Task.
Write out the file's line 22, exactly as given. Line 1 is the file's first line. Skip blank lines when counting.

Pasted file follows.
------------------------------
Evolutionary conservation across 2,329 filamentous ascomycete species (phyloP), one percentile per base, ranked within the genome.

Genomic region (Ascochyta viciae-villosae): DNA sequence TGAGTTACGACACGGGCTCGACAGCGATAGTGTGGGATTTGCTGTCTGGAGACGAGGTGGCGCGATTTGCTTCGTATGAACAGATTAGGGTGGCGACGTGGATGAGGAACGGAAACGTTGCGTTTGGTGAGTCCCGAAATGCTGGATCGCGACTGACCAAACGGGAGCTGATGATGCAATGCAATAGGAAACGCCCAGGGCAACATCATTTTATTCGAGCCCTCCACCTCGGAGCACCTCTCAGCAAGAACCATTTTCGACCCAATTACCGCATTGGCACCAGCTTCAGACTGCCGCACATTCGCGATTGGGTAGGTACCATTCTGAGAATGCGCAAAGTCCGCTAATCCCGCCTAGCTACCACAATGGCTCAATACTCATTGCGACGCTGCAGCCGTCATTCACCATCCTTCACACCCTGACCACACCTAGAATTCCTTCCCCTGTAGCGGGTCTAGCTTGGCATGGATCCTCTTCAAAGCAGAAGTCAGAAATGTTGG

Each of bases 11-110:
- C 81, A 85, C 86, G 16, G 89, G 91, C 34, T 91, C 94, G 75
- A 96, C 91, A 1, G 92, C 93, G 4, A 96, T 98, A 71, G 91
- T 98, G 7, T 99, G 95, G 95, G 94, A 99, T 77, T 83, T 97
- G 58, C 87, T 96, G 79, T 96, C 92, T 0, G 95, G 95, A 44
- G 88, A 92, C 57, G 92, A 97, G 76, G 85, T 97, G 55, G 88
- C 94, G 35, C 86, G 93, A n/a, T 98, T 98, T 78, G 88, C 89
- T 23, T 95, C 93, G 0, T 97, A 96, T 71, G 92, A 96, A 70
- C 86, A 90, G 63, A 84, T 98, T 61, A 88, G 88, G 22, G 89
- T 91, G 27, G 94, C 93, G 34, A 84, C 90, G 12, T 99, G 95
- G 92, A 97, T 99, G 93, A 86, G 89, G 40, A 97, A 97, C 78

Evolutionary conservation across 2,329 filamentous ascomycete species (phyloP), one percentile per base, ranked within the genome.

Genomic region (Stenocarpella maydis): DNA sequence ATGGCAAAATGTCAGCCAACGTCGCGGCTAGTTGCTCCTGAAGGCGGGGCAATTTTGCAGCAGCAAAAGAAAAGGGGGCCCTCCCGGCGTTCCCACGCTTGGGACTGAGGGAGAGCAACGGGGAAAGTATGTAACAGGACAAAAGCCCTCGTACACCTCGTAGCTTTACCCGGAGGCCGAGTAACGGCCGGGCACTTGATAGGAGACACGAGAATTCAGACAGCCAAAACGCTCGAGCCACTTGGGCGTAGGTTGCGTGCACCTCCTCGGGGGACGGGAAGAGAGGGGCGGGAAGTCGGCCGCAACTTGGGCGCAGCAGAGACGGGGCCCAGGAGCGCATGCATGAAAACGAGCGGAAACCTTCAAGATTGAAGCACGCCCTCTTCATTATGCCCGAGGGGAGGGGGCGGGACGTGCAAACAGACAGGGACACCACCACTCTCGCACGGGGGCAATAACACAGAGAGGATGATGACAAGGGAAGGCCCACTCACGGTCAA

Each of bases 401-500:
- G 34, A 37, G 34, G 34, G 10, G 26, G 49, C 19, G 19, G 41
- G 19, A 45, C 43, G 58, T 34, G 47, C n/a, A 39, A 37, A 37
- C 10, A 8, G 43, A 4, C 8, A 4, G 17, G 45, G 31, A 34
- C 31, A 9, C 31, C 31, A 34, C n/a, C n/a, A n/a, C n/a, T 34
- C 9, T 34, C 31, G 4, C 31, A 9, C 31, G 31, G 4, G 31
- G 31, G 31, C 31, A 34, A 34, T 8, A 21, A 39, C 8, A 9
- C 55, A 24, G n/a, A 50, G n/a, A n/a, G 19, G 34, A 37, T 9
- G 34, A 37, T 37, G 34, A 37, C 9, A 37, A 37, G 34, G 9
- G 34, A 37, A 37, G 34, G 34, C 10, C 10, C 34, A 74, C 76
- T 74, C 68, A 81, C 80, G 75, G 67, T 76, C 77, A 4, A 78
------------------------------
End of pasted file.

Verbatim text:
- G 31, G 31, C 31, A 34, A 34, T 8, A 21, A 39, C 8, A 9